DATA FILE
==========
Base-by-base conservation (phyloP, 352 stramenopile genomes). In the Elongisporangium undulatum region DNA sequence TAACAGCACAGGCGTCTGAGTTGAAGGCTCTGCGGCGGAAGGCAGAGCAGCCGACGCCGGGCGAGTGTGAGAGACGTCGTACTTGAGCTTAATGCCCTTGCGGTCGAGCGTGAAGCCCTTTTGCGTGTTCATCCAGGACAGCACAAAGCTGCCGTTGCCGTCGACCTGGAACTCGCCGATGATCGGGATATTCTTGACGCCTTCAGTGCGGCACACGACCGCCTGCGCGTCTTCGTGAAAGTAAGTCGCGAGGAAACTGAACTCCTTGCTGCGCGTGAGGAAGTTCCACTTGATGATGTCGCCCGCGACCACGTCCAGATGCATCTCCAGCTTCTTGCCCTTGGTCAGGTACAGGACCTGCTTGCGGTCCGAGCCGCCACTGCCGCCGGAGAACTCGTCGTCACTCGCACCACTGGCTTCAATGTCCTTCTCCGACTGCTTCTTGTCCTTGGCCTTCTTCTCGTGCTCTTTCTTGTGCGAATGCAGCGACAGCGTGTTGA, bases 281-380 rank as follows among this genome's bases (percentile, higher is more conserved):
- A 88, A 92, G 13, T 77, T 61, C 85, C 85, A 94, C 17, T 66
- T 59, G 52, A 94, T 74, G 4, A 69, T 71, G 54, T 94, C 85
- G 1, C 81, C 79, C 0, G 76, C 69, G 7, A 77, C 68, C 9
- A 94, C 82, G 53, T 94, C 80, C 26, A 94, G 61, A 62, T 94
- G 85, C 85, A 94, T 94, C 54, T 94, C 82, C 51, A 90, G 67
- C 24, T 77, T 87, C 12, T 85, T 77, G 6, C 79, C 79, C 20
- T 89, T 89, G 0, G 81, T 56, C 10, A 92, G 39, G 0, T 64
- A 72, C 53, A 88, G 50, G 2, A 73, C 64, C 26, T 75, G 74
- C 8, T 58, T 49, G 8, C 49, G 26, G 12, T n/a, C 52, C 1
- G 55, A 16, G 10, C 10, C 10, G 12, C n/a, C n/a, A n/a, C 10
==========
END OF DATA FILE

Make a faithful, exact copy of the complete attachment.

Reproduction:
Base-by-base conservation (phyloP, 352 stramenopile genomes). In the Elongisporangium undulatum region DNA sequence TAACAGCACAGGCGTCTGAGTTGAAGGCTCTGCGGCGGAAGGCAGAGCAGCCGACGCCGGGCGAGTGTGAGAGACGTCGTACTTGAGCTTAATGCCCTTGCGGTCGAGCGTGAAGCCCTTTTGCGTGTTCATCCAGGACAGCACAAAGCTGCCGTTGCCGTCGACCTGGAACTCGCCGATGATCGGGATATTCTTGACGCCTTCAGTGCGGCACACGACCGCCTGCGCGTCTTCGTGAAAGTAAGTCGCGAGGAAACTGAACTCCTTGCTGCGCGTGAGGAAGTTCCACTTGATGATGTCGCCCGCGACCACGTCCAGATGCATCTCCAGCTTCTTGCCCTTGGTCAGGTACAGGACCTGCTTGCGGTCCGAGCCGCCACTGCCGCCGGAGAACTCGTCGTCACTCGCACCACTGGCTTCAATGTCCTTCTCCGACTGCTTCTTGTCCTTGGCCTTCTTCTCGTGCTCTTTCTTGTGCGAATGCAGCGACAGCGTGTTGA, bases 281-380 rank as follows among this genome's bases (percentile, higher is more conserved):
- A 88, A 92, G 13, T 77, T 61, C 85, C 85, A 94, C 17, T 66
- T 59, G 52, A 94, T 74, G 4, A 69, T 71, G 54, T 94, C 85
- G 1, C 81, C 79, C 0, G 76, C 69, G 7, A 77, C 68, C 9
- A 94, C 82, G 53, T 94, C 80, C 26, A 94, G 61, A 62, T 94
- G 85, C 85, A 94, T 94, C 54, T 94, C 82, C 51, A 90, G 67
- C 24, T 77, T 87, C 12, T 85, T 77, G 6, C 79, C 79, C 20
- T 89, T 89, G 0, G 81, T 56, C 10, A 92, G 39, G 0, T 64
- A 72, C 53, A 88, G 50, G 2, A 73, C 64, C 26, T 75, G 74
- C 8, T 58, T 49, G 8, C 49, G 26, G 12, T n/a, C 52, C 1
- G 55, A 16, G 10, C 10, C 10, G 12, C n/a, C n/a, A n/a, C 10